J. Yan

J. H. Yan (PhD in History, 2022) ‘Contentious Routes: Ireland Questions, Radical Political Articulations and Settler Ambivalence in (White) Australia, c1909–23′

This thesis is a transnational history of the ‘Ireland Question’ in the imperial and ethico-political imaginary of radical and labour movements in (‘White’) Australia during the ‘Irish revolutionary period’, broadly conceived. It traces the contestation of ‘Ireland’ as a political signifier, with attention to its constitutive differences, transnational circuitries, utopian investments, relations of recognition and desire, and articulatory practices. Where previous studies of Irish nationalisms in Australia have deployed ‘the nation’ as a consensualist category of analysis, this study reinterprets the ‘Ireland Question’ in postnational terms as contentious and within routes. Combining attention to settler-colonial difference with the discursive articulation of political forms, it situates the ‘Ireland Question’ firstly in relation to the political as a signifier of settler ambivalence, and secondly to politics as a social movement. Drawing on archival research in Australia, Ireland and Britain, it analyses personal papers, letters, political periodicals, state surveillance records, political ephemera and pamphlets.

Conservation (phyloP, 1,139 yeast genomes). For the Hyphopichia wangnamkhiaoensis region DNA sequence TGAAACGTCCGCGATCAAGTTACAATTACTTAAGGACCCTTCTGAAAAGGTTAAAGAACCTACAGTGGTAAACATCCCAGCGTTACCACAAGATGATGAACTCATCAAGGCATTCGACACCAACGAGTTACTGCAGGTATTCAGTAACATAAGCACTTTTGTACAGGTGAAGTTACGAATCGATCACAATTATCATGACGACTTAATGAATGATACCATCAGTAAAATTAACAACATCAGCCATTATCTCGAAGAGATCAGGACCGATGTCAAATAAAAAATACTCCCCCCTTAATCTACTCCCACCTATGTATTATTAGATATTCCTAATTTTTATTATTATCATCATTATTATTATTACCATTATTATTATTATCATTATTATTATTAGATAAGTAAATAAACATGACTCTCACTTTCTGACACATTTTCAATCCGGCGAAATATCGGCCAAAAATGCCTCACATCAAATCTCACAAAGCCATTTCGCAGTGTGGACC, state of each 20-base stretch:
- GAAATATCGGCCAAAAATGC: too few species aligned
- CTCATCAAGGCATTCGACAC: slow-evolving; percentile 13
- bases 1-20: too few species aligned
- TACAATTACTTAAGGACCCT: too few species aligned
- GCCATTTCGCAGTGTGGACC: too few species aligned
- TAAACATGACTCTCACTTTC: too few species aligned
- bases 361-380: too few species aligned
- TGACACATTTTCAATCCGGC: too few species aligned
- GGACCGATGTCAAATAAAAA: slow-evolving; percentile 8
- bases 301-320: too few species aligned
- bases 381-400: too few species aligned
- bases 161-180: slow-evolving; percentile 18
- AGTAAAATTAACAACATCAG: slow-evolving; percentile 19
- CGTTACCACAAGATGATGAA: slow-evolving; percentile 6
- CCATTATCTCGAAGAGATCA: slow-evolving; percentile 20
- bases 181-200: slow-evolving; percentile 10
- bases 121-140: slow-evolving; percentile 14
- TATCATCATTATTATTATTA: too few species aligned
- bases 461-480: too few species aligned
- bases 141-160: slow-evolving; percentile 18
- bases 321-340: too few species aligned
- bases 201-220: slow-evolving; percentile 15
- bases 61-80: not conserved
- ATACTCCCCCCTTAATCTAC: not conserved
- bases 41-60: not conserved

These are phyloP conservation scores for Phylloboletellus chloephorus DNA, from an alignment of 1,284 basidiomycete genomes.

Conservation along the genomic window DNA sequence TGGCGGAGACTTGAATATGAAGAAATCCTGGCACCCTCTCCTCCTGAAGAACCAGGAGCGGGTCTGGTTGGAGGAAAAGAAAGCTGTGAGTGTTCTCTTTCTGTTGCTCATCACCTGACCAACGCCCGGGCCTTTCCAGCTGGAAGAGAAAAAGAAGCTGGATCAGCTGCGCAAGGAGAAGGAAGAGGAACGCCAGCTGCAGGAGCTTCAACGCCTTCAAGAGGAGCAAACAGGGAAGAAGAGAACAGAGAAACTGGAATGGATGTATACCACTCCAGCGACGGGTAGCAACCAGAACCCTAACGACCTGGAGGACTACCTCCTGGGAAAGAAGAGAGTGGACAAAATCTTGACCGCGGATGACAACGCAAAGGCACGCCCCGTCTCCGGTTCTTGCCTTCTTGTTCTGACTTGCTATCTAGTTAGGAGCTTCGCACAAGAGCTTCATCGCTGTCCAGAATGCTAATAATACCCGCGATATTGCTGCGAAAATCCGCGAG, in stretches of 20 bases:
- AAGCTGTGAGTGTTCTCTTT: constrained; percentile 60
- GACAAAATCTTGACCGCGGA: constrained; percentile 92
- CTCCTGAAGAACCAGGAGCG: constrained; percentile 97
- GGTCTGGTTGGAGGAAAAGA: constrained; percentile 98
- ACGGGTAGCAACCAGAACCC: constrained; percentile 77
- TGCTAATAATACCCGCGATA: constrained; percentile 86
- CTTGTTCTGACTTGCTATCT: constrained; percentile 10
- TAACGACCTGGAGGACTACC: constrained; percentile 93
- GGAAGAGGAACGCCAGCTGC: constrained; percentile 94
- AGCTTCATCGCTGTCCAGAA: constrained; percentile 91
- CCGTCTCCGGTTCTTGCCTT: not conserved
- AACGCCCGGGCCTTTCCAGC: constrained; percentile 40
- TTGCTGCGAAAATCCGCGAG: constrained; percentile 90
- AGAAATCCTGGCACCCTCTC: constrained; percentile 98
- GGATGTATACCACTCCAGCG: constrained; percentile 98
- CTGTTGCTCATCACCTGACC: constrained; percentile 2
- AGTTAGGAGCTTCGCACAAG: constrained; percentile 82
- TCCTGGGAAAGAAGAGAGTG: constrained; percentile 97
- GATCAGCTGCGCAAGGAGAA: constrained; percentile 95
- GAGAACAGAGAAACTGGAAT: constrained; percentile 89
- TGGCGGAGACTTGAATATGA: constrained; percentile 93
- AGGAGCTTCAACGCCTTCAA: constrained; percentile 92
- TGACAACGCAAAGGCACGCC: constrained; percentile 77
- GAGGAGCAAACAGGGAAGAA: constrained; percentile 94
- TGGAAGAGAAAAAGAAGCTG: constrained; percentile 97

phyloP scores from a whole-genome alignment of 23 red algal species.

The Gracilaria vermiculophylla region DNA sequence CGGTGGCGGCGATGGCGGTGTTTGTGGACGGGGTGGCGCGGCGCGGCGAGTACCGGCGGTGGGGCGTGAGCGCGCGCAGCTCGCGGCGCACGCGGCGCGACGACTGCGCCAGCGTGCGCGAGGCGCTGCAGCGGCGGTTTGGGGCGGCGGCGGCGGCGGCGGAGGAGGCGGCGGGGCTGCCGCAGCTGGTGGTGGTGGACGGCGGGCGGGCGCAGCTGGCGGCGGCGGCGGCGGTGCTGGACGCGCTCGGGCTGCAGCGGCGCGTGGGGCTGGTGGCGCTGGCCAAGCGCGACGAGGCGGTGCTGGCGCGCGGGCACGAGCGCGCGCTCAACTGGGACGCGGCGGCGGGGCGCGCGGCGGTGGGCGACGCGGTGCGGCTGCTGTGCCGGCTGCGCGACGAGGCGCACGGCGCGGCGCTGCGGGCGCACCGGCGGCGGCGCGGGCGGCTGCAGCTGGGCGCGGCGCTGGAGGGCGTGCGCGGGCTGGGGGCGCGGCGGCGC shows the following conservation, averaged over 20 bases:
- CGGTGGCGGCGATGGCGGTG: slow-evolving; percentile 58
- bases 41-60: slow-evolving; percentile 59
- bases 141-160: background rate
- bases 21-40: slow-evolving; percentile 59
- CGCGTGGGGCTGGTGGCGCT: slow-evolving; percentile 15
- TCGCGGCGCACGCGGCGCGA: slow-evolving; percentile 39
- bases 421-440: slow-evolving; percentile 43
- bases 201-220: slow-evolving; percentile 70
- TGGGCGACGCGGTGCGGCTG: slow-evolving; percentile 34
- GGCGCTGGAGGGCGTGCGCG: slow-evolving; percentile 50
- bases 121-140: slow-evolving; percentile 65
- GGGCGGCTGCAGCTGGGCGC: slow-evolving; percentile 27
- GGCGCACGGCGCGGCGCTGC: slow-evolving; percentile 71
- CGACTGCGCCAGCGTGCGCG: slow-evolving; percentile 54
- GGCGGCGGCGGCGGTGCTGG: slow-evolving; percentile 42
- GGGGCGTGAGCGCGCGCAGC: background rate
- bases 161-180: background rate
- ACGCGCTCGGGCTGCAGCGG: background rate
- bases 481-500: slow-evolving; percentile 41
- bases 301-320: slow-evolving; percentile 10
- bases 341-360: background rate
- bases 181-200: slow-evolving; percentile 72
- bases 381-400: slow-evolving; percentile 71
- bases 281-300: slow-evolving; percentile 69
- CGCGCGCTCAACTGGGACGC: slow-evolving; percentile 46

Beyond the ‘Ireland Question’ in the imperial labour movement, this study affords serious attention to historical dimensions at the hybrid boundaries of ‘long-distance nationalism’ including political travel performances in Ireland, non-nationalist transnational political networks ranging from feminist to socialist connections, and non-Irish political identification with ‘Ireland.’ It proposes that this unstable play of meanings comprised a heterogeneity of political positions and networks whose convergence during the conjuncture of 1916–1921 was both contingent and politically contested: one that signified in excess of either Australian nationalist historical teleologies or a coherent ‘transnational Irish revolution.’

Supervisors: Professor Sean Scalmer, Professor Joy Damousi